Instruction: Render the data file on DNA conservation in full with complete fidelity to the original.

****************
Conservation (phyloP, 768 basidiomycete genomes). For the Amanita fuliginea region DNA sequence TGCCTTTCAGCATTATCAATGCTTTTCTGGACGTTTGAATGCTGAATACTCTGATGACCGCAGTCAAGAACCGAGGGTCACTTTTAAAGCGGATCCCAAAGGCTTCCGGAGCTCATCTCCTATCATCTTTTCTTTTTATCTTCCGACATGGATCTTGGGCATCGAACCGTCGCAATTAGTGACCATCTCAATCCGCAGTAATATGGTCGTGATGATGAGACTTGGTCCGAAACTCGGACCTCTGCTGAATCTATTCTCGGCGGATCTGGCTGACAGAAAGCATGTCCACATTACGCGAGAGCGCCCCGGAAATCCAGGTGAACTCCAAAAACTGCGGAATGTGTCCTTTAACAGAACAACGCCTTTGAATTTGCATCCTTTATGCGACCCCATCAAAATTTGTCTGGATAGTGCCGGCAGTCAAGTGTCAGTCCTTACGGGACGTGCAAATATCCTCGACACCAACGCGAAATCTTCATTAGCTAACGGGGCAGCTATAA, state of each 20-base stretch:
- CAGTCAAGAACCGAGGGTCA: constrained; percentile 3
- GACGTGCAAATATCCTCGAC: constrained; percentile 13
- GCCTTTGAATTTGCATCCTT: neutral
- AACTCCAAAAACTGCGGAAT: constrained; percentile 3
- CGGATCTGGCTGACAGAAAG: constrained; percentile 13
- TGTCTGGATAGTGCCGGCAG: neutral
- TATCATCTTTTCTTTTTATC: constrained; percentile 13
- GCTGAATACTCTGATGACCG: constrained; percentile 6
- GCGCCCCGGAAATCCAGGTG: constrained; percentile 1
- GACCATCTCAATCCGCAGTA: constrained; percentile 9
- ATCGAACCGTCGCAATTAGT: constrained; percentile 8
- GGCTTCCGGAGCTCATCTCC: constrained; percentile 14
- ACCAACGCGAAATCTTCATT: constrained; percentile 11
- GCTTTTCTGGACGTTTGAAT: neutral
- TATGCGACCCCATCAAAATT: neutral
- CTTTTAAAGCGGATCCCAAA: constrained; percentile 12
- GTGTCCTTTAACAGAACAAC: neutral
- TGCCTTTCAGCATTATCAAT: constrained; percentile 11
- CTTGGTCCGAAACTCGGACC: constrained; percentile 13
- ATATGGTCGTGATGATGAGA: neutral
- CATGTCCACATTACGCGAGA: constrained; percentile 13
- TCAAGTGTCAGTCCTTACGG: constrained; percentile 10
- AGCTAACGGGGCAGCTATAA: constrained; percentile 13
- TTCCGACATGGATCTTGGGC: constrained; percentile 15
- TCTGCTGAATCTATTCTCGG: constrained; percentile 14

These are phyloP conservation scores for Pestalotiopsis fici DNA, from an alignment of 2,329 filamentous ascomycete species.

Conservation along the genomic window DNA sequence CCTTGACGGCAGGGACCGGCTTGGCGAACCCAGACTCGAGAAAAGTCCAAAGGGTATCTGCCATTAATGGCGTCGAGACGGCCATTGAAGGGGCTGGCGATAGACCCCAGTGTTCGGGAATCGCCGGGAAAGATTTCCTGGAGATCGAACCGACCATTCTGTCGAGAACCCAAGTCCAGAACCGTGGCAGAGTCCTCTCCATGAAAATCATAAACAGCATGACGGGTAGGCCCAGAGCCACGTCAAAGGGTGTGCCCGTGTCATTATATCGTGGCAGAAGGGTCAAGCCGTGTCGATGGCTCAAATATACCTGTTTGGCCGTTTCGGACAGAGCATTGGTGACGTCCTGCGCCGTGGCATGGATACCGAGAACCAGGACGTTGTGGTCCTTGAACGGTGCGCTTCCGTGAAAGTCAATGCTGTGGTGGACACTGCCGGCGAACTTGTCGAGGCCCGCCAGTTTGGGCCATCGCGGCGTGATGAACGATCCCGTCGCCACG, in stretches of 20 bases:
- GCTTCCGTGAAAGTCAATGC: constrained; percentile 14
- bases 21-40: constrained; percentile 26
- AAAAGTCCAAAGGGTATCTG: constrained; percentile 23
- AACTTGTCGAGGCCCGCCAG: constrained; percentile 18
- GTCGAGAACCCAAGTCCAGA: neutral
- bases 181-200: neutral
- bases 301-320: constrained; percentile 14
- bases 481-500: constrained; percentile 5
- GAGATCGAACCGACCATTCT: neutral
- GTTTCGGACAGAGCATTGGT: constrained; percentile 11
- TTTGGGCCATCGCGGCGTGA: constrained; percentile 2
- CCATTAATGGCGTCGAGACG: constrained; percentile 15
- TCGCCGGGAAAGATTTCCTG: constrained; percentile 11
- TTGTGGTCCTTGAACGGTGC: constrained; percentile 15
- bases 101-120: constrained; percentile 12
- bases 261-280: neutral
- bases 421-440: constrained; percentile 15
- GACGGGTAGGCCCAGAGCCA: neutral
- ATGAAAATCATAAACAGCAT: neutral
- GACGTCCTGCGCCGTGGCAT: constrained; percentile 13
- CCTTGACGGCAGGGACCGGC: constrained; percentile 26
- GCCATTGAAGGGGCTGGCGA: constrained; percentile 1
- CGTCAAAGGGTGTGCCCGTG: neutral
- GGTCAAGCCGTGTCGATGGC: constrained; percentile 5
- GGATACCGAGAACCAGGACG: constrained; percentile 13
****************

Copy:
Conservation (phyloP, 768 basidiomycete genomes). For the Amanita fuliginea region DNA sequence TGCCTTTCAGCATTATCAATGCTTTTCTGGACGTTTGAATGCTGAATACTCTGATGACCGCAGTCAAGAACCGAGGGTCACTTTTAAAGCGGATCCCAAAGGCTTCCGGAGCTCATCTCCTATCATCTTTTCTTTTTATCTTCCGACATGGATCTTGGGCATCGAACCGTCGCAATTAGTGACCATCTCAATCCGCAGTAATATGGTCGTGATGATGAGACTTGGTCCGAAACTCGGACCTCTGCTGAATCTATTCTCGGCGGATCTGGCTGACAGAAAGCATGTCCACATTACGCGAGAGCGCCCCGGAAATCCAGGTGAACTCCAAAAACTGCGGAATGTGTCCTTTAACAGAACAACGCCTTTGAATTTGCATCCTTTATGCGACCCCATCAAAATTTGTCTGGATAGTGCCGGCAGTCAAGTGTCAGTCCTTACGGGACGTGCAAATATCCTCGACACCAACGCGAAATCTTCATTAGCTAACGGGGCAGCTATAA, state of each 20-base stretch:
- CAGTCAAGAACCGAGGGTCA: constrained; percentile 3
- GACGTGCAAATATCCTCGAC: constrained; percentile 13
- GCCTTTGAATTTGCATCCTT: neutral
- AACTCCAAAAACTGCGGAAT: constrained; percentile 3
- CGGATCTGGCTGACAGAAAG: constrained; percentile 13
- TGTCTGGATAGTGCCGGCAG: neutral
- TATCATCTTTTCTTTTTATC: constrained; percentile 13
- GCTGAATACTCTGATGACCG: constrained; percentile 6
- GCGCCCCGGAAATCCAGGTG: constrained; percentile 1
- GACCATCTCAATCCGCAGTA: constrained; percentile 9
- ATCGAACCGTCGCAATTAGT: constrained; percentile 8
- GGCTTCCGGAGCTCATCTCC: constrained; percentile 14
- ACCAACGCGAAATCTTCATT: constrained; percentile 11
- GCTTTTCTGGACGTTTGAAT: neutral
- TATGCGACCCCATCAAAATT: neutral
- CTTTTAAAGCGGATCCCAAA: constrained; percentile 12
- GTGTCCTTTAACAGAACAAC: neutral
- TGCCTTTCAGCATTATCAAT: constrained; percentile 11
- CTTGGTCCGAAACTCGGACC: constrained; percentile 13
- ATATGGTCGTGATGATGAGA: neutral
- CATGTCCACATTACGCGAGA: constrained; percentile 13
- TCAAGTGTCAGTCCTTACGG: constrained; percentile 10
- AGCTAACGGGGCAGCTATAA: constrained; percentile 13
- TTCCGACATGGATCTTGGGC: constrained; percentile 15
- TCTGCTGAATCTATTCTCGG: constrained; percentile 14

These are phyloP conservation scores for Pestalotiopsis fici DNA, from an alignment of 2,329 filamentous ascomycete species.

Conservation along the genomic window DNA sequence CCTTGACGGCAGGGACCGGCTTGGCGAACCCAGACTCGAGAAAAGTCCAAAGGGTATCTGCCATTAATGGCGTCGAGACGGCCATTGAAGGGGCTGGCGATAGACCCCAGTGTTCGGGAATCGCCGGGAAAGATTTCCTGGAGATCGAACCGACCATTCTGTCGAGAACCCAAGTCCAGAACCGTGGCAGAGTCCTCTCCATGAAAATCATAAACAGCATGACGGGTAGGCCCAGAGCCACGTCAAAGGGTGTGCCCGTGTCATTATATCGTGGCAGAAGGGTCAAGCCGTGTCGATGGCTCAAATATACCTGTTTGGCCGTTTCGGACAGAGCATTGGTGACGTCCTGCGCCGTGGCATGGATACCGAGAACCAGGACGTTGTGGTCCTTGAACGGTGCGCTTCCGTGAAAGTCAATGCTGTGGTGGACACTGCCGGCGAACTTGTCGAGGCCCGCCAGTTTGGGCCATCGCGGCGTGATGAACGATCCCGTCGCCACG, in stretches of 20 bases:
- GCTTCCGTGAAAGTCAATGC: constrained; percentile 14
- bases 21-40: constrained; percentile 26
- AAAAGTCCAAAGGGTATCTG: constrained; percentile 23
- AACTTGTCGAGGCCCGCCAG: constrained; percentile 18
- GTCGAGAACCCAAGTCCAGA: neutral
- bases 181-200: neutral
- bases 301-320: constrained; percentile 14
- bases 481-500: constrained; percentile 5
- GAGATCGAACCGACCATTCT: neutral
- GTTTCGGACAGAGCATTGGT: constrained; percentile 11
- TTTGGGCCATCGCGGCGTGA: constrained; percentile 2
- CCATTAATGGCGTCGAGACG: constrained; percentile 15
- TCGCCGGGAAAGATTTCCTG: constrained; percentile 11
- TTGTGGTCCTTGAACGGTGC: constrained; percentile 15
- bases 101-120: constrained; percentile 12
- bases 261-280: neutral
- bases 421-440: constrained; percentile 15
- GACGGGTAGGCCCAGAGCCA: neutral
- ATGAAAATCATAAACAGCAT: neutral
- GACGTCCTGCGCCGTGGCAT: constrained; percentile 13
- CCTTGACGGCAGGGACCGGC: constrained; percentile 26
- GCCATTGAAGGGGCTGGCGA: constrained; percentile 1
- CGTCAAAGGGTGTGCCCGTG: neutral
- GGTCAAGCCGTGTCGATGGC: constrained; percentile 5
- GGATACCGAGAACCAGGACG: constrained; percentile 13